Alteration of the extracellular matrix (ECM) is one of the major events in the pathogenesis of brain lesions following ischemic stroke. Heparan sulfate mimetics (HSm) are synthetic pharmacologically active polysaccharides that promote ECM remodeling and tissue regeneration in various types of lesions. HSm bind to growth factors, protect them from enzymatic degradation and increase their bioavailability, which promotes tissue repair. As the ECM is altered during stroke and HSm have been shown to restore the ECM, we investigated the potential of HSm4131 (also named RGTA-4131®) to protect brain tissue and promote regeneration and plasticity after a stroke. Methods: Ischemic stroke was induced in rats using transient (1 h) intraluminal middle cerebral artery occlusion (MCAo). Animals were assigned to the treatment (HSm4131; 0.1, 0.5, 1.5, or 5 mg/kg) or vehicle control (saline) groups at different times (1, 2.5 or 6 h) after MCAo. Brain damage was assessed by MRI for the acute (2 days) and chronic (14 days) phases post-occlusion. Functional deficits were evaluated with a battery of sensorimotor behavioral tests. HSm4131-99mTc biodistribution in the ischemic brain was analyzed between 5 min and 3 h following middle cerebral artery reperfusion. Heparan sulfate distribution and cellular reactions, including angiogenesis and neurogenesis, were evaluated by immunohistochemistry, and growth factor gene expression (VEGF-A, Ang-2) was quantified by RT-PCR. Results: HSm4131, administered intravenously after stroke induction, located and remained in the ischemic hemisphere. HSm4131 conferred long-lasting neuroprotection, and significantly reduced functional deficits with no alteration of physiological parameters. It also restored the ECM, and increased brain plasticity processes, i.e., angiogenesis and neurogenesis, in the affected brain hemisphere. Conclusion: HSm represent a promising ECM-based therapeutic strategy to protect and repair the brain after a stroke and favor functional recovery.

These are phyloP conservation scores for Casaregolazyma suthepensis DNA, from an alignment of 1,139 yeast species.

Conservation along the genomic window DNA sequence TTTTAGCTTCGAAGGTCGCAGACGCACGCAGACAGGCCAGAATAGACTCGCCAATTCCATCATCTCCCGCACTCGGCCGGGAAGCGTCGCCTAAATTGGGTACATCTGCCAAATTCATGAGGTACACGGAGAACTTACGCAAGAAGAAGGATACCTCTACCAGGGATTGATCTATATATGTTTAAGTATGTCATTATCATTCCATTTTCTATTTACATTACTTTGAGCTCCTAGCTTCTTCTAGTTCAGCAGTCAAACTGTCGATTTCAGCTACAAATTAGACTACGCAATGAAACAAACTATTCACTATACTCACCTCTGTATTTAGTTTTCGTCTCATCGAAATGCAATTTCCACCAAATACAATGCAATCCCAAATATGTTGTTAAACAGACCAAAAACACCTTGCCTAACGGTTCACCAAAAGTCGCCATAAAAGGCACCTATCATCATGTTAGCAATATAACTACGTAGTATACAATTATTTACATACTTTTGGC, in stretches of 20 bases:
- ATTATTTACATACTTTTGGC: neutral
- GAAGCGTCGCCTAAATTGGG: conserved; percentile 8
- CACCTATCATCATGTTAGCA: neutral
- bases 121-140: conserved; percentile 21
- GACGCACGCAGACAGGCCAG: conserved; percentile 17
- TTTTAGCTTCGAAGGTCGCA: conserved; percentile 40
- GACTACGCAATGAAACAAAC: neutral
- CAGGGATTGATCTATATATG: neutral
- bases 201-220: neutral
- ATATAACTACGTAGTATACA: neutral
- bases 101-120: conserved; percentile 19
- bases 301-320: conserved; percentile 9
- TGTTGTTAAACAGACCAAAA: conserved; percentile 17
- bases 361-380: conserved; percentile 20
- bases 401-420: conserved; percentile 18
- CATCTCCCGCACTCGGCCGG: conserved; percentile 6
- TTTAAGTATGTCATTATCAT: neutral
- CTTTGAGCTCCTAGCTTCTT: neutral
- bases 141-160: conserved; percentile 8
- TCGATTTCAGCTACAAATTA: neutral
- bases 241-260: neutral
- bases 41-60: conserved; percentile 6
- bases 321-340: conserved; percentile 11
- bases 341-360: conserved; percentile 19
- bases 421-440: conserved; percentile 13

Keywords: Neuroprotection; extracellular matrix; functional recovery; heparan sulfate mimetics.; stroke.